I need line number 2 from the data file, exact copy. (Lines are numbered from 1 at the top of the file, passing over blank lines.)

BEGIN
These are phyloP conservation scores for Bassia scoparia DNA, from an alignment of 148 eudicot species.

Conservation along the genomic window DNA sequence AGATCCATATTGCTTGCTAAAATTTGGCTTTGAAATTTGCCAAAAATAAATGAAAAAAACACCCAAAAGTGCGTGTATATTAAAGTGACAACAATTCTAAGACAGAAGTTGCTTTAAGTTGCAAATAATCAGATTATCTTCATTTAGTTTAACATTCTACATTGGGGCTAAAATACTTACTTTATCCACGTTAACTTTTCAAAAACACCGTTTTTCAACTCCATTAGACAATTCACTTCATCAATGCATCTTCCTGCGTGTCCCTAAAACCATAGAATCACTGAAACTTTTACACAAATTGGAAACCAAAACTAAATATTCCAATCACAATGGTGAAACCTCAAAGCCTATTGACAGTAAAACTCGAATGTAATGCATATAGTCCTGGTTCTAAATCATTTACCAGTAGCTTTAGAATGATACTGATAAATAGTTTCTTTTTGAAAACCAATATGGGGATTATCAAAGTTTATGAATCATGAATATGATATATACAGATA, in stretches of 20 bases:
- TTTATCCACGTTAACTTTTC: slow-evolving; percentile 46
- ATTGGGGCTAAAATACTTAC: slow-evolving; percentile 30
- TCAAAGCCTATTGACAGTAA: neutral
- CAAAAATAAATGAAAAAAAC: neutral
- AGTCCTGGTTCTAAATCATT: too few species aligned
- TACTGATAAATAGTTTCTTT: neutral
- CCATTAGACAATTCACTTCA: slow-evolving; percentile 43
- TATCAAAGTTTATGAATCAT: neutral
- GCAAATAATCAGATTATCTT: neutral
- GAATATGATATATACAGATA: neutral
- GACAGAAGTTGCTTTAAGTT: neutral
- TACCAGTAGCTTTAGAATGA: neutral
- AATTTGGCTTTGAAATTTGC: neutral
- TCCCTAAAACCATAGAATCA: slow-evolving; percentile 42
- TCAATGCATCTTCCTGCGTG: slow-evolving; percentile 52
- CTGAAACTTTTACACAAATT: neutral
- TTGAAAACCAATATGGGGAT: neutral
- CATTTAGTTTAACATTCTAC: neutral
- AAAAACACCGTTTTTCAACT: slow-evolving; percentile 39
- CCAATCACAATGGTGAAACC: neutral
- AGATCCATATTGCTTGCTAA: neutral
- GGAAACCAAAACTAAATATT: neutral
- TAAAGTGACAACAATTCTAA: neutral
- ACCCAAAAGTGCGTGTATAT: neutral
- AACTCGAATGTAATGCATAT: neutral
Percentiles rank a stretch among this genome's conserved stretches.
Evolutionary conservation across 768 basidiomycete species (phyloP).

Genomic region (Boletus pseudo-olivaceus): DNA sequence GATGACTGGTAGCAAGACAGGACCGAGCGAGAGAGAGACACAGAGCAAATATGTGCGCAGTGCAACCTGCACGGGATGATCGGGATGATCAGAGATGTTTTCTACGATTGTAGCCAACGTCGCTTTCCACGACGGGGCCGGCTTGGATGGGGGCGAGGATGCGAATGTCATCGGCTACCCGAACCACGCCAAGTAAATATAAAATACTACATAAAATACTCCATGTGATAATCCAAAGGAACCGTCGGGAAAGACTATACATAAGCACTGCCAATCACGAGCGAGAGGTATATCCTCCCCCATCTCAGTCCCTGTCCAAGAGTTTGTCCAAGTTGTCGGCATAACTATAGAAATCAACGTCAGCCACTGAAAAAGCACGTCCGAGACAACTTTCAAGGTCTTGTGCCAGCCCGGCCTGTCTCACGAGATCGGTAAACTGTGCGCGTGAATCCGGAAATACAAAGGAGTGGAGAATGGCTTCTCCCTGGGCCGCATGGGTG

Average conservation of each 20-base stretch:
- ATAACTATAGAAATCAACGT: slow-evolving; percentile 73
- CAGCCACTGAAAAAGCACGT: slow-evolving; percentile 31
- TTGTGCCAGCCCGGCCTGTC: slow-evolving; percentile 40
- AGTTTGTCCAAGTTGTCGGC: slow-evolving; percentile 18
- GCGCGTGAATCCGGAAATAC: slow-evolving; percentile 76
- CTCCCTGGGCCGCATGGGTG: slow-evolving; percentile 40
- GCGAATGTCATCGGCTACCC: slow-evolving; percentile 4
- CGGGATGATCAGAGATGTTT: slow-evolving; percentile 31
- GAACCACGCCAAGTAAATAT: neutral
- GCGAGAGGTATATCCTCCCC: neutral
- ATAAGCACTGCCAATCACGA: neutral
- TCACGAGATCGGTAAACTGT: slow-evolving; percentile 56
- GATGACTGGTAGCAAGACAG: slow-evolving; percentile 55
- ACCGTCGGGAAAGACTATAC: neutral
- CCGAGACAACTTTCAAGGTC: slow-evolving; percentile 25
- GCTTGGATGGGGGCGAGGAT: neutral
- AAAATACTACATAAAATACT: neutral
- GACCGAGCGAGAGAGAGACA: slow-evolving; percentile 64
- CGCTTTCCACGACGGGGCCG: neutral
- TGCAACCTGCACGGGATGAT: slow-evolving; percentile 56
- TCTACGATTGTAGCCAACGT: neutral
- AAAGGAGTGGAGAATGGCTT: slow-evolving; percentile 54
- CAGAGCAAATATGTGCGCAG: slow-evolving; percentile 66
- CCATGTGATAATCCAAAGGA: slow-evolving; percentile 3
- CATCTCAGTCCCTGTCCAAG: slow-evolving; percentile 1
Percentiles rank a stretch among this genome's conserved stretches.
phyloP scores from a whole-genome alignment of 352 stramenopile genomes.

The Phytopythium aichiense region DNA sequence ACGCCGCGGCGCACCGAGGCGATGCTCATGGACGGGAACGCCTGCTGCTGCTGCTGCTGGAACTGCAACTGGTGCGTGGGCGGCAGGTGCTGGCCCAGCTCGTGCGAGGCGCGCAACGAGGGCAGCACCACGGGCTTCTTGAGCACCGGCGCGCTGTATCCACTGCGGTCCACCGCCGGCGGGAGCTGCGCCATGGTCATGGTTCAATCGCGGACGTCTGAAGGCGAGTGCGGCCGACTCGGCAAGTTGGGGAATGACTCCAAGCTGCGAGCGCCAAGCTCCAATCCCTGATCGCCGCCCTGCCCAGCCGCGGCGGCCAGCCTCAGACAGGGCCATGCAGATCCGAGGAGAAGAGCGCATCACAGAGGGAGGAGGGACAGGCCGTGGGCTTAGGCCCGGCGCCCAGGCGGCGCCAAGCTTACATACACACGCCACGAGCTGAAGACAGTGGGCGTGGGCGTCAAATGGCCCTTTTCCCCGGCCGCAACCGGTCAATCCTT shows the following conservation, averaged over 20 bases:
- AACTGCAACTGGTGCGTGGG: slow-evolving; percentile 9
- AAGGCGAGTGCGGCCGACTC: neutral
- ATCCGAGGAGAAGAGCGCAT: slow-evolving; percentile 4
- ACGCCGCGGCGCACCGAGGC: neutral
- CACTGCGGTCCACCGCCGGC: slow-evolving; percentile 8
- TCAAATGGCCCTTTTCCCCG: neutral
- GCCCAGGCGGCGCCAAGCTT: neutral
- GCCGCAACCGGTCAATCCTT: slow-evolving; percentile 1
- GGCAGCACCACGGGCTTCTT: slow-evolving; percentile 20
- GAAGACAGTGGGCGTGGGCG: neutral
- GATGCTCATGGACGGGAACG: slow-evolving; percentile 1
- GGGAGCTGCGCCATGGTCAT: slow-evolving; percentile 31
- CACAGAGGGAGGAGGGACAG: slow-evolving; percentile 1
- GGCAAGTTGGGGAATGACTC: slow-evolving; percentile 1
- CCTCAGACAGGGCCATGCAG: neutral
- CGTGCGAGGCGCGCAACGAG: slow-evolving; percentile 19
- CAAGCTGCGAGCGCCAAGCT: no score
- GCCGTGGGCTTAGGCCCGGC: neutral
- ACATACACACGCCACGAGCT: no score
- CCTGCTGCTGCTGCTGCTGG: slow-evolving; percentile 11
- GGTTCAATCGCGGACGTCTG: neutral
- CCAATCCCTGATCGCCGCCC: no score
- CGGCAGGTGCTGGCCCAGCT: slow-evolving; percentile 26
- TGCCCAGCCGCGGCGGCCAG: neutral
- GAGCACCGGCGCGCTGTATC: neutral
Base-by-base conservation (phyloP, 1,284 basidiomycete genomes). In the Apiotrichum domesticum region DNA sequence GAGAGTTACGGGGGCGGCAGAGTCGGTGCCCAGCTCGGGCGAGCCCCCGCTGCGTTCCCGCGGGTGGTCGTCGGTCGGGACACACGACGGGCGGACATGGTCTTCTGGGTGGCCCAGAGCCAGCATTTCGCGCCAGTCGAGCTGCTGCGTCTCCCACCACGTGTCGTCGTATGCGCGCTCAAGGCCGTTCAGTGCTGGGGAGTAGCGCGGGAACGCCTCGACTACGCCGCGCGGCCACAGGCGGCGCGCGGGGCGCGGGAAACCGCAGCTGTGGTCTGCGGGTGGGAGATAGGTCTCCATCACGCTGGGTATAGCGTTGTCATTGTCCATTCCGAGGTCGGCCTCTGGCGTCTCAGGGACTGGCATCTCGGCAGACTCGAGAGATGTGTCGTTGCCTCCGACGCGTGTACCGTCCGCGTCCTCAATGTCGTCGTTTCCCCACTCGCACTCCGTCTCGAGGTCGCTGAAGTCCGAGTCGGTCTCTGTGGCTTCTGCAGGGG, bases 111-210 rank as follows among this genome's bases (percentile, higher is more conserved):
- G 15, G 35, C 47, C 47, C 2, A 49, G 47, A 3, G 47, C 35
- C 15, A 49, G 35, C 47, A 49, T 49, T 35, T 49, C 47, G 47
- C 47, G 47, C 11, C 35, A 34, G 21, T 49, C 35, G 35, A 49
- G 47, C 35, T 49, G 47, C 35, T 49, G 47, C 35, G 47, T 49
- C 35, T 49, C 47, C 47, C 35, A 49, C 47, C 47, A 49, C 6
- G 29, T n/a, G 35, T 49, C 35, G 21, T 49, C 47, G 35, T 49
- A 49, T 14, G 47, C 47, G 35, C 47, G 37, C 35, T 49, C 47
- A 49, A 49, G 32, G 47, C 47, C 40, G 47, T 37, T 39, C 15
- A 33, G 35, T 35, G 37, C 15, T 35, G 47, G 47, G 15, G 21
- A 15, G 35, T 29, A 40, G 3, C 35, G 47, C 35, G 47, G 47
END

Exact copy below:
Conservation along the genomic window DNA sequence AGATCCATATTGCTTGCTAAAATTTGGCTTTGAAATTTGCCAAAAATAAATGAAAAAAACACCCAAAAGTGCGTGTATATTAAAGTGACAACAATTCTAAGACAGAAGTTGCTTTAAGTTGCAAATAATCAGATTATCTTCATTTAGTTTAACATTCTACATTGGGGCTAAAATACTTACTTTATCCACGTTAACTTTTCAAAAACACCGTTTTTCAACTCCATTAGACAATTCACTTCATCAATGCATCTTCCTGCGTGTCCCTAAAACCATAGAATCACTGAAACTTTTACACAAATTGGAAACCAAAACTAAATATTCCAATCACAATGGTGAAACCTCAAAGCCTATTGACAGTAAAACTCGAATGTAATGCATATAGTCCTGGTTCTAAATCATTTACCAGTAGCTTTAGAATGATACTGATAAATAGTTTCTTTTTGAAAACCAATATGGGGATTATCAAAGTTTATGAATCATGAATATGATATATACAGATA, in stretches of 20 bases: